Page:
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>Date: Tue, 25 Apr 1995 20:12:29 -0400
>Errors-To: rowe@lepomis.psych.upenn.edu
>Reply-To: geocard@PrimeNet.Com
>Originator: dinosaur@lepomis.psych.upenn.edu
>Sender: dinosaur@lepomis.psych.upenn.edu
>Precedence: bulk
>From: geocard@PrimeNet.Com (George Cardamenis)
>To: Multiple recipients of list <dinosaur@lepomis.psych.upenn.edu>
>Subject: Extinction
>X-Listprocessor-Version: 6.0c -- ListProcessor by Anastasios Kotsikonas
>X-Comment: If you want to unsubscribe but forgot how, ask 
..  If the dinosaurs were killed off by
>the impact theory, how could such animals like frogs and turtles survive a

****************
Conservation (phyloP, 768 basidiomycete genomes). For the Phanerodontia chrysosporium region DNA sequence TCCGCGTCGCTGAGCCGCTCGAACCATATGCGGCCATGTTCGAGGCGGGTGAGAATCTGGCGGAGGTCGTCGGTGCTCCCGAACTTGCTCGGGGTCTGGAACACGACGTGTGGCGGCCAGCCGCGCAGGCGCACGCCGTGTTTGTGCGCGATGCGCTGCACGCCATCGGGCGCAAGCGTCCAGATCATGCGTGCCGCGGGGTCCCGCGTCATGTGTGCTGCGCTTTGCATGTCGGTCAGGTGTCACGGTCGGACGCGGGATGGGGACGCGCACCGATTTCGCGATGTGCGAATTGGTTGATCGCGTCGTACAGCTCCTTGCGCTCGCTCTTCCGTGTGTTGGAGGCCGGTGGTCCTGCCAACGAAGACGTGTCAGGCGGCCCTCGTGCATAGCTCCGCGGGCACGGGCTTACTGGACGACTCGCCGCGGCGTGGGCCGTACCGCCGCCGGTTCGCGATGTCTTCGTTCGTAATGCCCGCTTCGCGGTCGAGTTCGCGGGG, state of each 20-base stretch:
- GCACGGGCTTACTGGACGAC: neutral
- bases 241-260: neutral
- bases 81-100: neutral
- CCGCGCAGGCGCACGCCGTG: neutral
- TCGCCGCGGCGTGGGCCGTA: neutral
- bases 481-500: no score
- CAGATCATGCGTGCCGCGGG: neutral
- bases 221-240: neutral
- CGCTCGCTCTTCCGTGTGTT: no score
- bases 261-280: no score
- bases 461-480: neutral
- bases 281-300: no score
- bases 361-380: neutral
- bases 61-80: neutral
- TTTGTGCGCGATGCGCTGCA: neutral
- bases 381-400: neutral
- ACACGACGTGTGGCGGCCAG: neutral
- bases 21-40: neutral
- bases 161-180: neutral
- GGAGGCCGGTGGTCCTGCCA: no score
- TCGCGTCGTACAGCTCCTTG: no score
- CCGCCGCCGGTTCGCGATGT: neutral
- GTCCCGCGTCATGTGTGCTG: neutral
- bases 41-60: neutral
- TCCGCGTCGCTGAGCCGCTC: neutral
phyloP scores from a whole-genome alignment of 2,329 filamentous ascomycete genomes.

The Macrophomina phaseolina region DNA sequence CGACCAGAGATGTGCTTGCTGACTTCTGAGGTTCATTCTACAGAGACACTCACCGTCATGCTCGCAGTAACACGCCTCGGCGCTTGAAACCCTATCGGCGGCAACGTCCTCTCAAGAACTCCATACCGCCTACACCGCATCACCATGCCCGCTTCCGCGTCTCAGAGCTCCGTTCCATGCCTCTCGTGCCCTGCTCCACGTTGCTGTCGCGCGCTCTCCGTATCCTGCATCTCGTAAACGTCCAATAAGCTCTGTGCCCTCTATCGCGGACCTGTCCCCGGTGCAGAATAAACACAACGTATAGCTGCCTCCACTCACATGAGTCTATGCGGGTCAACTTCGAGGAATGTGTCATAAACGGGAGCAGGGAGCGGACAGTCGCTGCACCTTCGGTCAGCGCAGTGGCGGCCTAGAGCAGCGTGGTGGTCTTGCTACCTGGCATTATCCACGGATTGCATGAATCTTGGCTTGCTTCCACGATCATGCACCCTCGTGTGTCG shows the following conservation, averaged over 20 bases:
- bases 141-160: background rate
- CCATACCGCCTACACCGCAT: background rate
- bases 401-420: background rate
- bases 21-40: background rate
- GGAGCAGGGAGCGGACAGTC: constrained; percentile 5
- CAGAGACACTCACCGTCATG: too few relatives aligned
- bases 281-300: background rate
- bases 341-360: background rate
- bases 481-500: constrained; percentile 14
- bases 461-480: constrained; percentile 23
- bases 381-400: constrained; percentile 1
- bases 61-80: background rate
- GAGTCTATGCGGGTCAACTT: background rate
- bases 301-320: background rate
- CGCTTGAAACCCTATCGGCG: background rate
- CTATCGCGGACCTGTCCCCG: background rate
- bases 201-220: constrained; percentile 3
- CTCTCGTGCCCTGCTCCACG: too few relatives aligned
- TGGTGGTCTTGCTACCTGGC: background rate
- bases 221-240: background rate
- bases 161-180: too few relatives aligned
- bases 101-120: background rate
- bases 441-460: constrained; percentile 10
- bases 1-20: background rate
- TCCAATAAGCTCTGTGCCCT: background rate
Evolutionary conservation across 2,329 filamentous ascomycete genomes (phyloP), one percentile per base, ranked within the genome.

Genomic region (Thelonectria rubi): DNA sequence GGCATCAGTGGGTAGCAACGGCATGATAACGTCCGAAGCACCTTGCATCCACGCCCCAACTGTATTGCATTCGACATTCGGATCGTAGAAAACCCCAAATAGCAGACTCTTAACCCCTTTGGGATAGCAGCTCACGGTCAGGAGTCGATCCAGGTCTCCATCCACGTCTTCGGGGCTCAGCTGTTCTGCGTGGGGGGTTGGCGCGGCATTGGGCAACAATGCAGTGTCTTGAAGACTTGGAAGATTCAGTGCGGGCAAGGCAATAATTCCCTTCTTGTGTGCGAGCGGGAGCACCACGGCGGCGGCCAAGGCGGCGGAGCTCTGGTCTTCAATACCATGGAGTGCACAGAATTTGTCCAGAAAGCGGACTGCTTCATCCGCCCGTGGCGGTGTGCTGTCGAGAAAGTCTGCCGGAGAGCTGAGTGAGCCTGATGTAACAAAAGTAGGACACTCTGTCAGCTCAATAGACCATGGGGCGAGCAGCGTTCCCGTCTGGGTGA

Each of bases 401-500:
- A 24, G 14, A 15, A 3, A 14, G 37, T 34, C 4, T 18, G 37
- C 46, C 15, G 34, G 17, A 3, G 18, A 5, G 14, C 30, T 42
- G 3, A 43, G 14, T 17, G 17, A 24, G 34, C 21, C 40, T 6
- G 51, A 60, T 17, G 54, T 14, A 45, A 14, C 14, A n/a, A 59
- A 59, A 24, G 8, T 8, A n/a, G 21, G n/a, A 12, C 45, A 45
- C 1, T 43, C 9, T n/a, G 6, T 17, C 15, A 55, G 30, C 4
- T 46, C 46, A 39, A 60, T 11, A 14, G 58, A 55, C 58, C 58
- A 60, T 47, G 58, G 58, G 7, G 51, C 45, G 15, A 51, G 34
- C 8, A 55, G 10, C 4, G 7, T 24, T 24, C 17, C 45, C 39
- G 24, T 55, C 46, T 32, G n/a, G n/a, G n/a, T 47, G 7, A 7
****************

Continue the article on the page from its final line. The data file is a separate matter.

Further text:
>big change in temperature?  I would apprectiate any information on the
>subject.  Thank you.
>Hello everyone,
I've also been lurking awhile.  This post inspired an idea to answer this 
question which I haven't seen mentioned here yet.  Sadly, it would be 
difficult to determine this from the fossil record.  Many species of living 
animals hibernate seasonally (including some species of mammals and 
amphibians), or go into a kind of suspended animation, slowing metabolic 
rate down drastically to survive at night when they're not feeding.  
Hummingbirds do this and probably other birds as well.  It would seem 
plausible that if a major impact caused a 'nuclear winter'-type  effect, 
then those animals who were tricked into thinking it was night or winter, 
and went to sleep, survived.  We don't know very much about the specific 
triggers that cause animals to go into hibernation now, so this will 
probably remain just conjecture.  What think all?    Marty Loss